O Amun, O Hidden One, may You help me to see what’s hidden from my view.
Dua Amun! Dua Bast! Nekhtet!
October 7, 2009
I went out for a walk along the canal today — a perfect windy autumn day, leaves flying, the sunlight glittering from a thousand ripples on the riffling water, a day that was made for joy. And as I walked, I began to pray to Heru-hekenu: “May You lift me up. May You lift me above fear, above depression, above anxiety, above anger — may You lift me on Your shining wings as You soar toward the sky, singing the praises of Netjer, Your beautiful fragrance pouring down onto the world.”
Netjer praising Netjer? came the response, soft and subtle.
“Everything,” a pause as the thought unfolds, “…praises itself.”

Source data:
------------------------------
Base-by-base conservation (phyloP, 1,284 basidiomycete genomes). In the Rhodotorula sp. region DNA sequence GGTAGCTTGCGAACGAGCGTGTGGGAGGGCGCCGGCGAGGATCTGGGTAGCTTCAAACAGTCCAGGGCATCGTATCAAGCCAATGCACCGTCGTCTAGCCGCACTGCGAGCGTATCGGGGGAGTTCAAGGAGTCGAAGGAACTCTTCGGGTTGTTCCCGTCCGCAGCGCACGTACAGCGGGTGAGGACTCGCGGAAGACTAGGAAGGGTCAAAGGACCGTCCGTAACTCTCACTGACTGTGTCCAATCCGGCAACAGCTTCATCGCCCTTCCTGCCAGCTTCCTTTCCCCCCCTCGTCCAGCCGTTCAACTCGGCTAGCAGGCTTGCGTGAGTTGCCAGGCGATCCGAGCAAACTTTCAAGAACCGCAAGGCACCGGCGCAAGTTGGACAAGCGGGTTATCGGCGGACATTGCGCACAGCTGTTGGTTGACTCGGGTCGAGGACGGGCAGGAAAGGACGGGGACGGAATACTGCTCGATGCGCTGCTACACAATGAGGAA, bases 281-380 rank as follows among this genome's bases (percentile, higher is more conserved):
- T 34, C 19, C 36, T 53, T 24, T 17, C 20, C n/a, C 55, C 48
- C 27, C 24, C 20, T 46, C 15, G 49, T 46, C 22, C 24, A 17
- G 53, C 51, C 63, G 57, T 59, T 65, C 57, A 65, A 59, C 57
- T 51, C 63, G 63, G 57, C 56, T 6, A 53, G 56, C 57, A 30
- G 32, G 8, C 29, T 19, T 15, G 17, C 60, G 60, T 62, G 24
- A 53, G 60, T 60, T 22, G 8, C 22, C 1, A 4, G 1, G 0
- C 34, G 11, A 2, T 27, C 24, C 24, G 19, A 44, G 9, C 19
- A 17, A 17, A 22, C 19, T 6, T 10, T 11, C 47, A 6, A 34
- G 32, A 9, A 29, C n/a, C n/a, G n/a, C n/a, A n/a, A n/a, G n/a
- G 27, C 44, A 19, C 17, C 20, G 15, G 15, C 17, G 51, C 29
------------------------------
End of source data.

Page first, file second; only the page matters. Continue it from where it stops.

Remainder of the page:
And then an impression like a slow, quiet smile. True.
So praise yourself today, as the tree revels in the arch of its branches, as the drifting clouds sing the glory of water and air, as Netjer loves and honors Itself — praise yourself as a child of God, beautiful and beloved. Even if something within you refuses believe it, say the words anyway. Words have power — what you speak moves that much closer to reality.
I praise myself as a singer of songs for Netjer, as a dreamer, as a good friend, as a lover of cats, as one who serves with joy. I praise the legs that carry me, the hands that do Netjer’s work, the senses that perceive, and the mind that remembers, draws connections, and invents. I praise the lungs that breathe and the heart that beats, giving me life. I praise all my hopes and longings, all my strivings and surrenders, and all the possibilities hidden within me that are yet to be born.
Dua Heru of Praises! Nekhtet!
September 17, 2009